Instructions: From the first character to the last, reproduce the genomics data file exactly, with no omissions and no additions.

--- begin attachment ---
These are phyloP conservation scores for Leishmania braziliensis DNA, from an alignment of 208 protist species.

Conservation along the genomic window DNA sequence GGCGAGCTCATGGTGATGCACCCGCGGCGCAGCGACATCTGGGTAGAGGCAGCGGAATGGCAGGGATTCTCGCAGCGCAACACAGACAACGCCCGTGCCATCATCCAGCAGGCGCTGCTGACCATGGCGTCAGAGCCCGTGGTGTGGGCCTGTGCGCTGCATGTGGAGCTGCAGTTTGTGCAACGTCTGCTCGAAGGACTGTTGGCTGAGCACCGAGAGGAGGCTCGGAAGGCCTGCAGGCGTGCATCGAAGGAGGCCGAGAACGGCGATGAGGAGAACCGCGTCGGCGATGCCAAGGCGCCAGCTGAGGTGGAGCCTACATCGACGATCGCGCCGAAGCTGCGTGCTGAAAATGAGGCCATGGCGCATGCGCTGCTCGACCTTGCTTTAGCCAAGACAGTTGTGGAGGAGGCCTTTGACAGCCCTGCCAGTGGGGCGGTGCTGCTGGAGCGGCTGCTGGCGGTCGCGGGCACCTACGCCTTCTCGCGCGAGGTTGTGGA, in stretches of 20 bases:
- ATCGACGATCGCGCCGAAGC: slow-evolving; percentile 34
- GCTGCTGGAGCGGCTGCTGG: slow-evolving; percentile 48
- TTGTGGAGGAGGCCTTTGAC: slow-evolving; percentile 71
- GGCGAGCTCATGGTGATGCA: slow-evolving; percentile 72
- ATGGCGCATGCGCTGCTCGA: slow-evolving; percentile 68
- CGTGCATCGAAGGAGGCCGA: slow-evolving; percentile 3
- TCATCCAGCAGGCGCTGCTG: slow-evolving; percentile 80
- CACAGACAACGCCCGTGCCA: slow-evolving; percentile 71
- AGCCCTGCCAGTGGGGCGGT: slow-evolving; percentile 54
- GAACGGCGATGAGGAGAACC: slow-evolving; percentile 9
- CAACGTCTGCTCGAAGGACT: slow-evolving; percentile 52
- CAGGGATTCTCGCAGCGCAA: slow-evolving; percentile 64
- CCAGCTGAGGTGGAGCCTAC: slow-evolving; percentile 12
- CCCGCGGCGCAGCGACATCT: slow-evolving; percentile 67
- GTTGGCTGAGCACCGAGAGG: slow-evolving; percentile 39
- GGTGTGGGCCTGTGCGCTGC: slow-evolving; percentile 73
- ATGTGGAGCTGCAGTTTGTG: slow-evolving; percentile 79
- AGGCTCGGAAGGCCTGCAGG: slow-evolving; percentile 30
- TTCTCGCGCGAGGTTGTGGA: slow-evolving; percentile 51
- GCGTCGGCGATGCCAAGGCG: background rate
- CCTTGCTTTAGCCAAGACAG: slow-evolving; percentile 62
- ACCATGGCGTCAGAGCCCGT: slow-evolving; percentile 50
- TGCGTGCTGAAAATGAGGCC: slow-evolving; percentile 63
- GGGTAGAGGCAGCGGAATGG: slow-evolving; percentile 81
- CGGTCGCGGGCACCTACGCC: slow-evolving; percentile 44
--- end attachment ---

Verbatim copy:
These are phyloP conservation scores for Leishmania braziliensis DNA, from an alignment of 208 protist species.

Conservation along the genomic window DNA sequence GGCGAGCTCATGGTGATGCACCCGCGGCGCAGCGACATCTGGGTAGAGGCAGCGGAATGGCAGGGATTCTCGCAGCGCAACACAGACAACGCCCGTGCCATCATCCAGCAGGCGCTGCTGACCATGGCGTCAGAGCCCGTGGTGTGGGCCTGTGCGCTGCATGTGGAGCTGCAGTTTGTGCAACGTCTGCTCGAAGGACTGTTGGCTGAGCACCGAGAGGAGGCTCGGAAGGCCTGCAGGCGTGCATCGAAGGAGGCCGAGAACGGCGATGAGGAGAACCGCGTCGGCGATGCCAAGGCGCCAGCTGAGGTGGAGCCTACATCGACGATCGCGCCGAAGCTGCGTGCTGAAAATGAGGCCATGGCGCATGCGCTGCTCGACCTTGCTTTAGCCAAGACAGTTGTGGAGGAGGCCTTTGACAGCCCTGCCAGTGGGGCGGTGCTGCTGGAGCGGCTGCTGGCGGTCGCGGGCACCTACGCCTTCTCGCGCGAGGTTGTGGA, in stretches of 20 bases:
- ATCGACGATCGCGCCGAAGC: slow-evolving; percentile 34
- GCTGCTGGAGCGGCTGCTGG: slow-evolving; percentile 48
- TTGTGGAGGAGGCCTTTGAC: slow-evolving; percentile 71
- GGCGAGCTCATGGTGATGCA: slow-evolving; percentile 72
- ATGGCGCATGCGCTGCTCGA: slow-evolving; percentile 68
- CGTGCATCGAAGGAGGCCGA: slow-evolving; percentile 3
- TCATCCAGCAGGCGCTGCTG: slow-evolving; percentile 80
- CACAGACAACGCCCGTGCCA: slow-evolving; percentile 71
- AGCCCTGCCAGTGGGGCGGT: slow-evolving; percentile 54
- GAACGGCGATGAGGAGAACC: slow-evolving; percentile 9
- CAACGTCTGCTCGAAGGACT: slow-evolving; percentile 52
- CAGGGATTCTCGCAGCGCAA: slow-evolving; percentile 64
- CCAGCTGAGGTGGAGCCTAC: slow-evolving; percentile 12
- CCCGCGGCGCAGCGACATCT: slow-evolving; percentile 67
- GTTGGCTGAGCACCGAGAGG: slow-evolving; percentile 39
- GGTGTGGGCCTGTGCGCTGC: slow-evolving; percentile 73
- ATGTGGAGCTGCAGTTTGTG: slow-evolving; percentile 79
- AGGCTCGGAAGGCCTGCAGG: slow-evolving; percentile 30
- TTCTCGCGCGAGGTTGTGGA: slow-evolving; percentile 51
- GCGTCGGCGATGCCAAGGCG: background rate
- CCTTGCTTTAGCCAAGACAG: slow-evolving; percentile 62
- ACCATGGCGTCAGAGCCCGT: slow-evolving; percentile 50
- TGCGTGCTGAAAATGAGGCC: slow-evolving; percentile 63
- GGGTAGAGGCAGCGGAATGG: slow-evolving; percentile 81
- CGGTCGCGGGCACCTACGCC: slow-evolving; percentile 44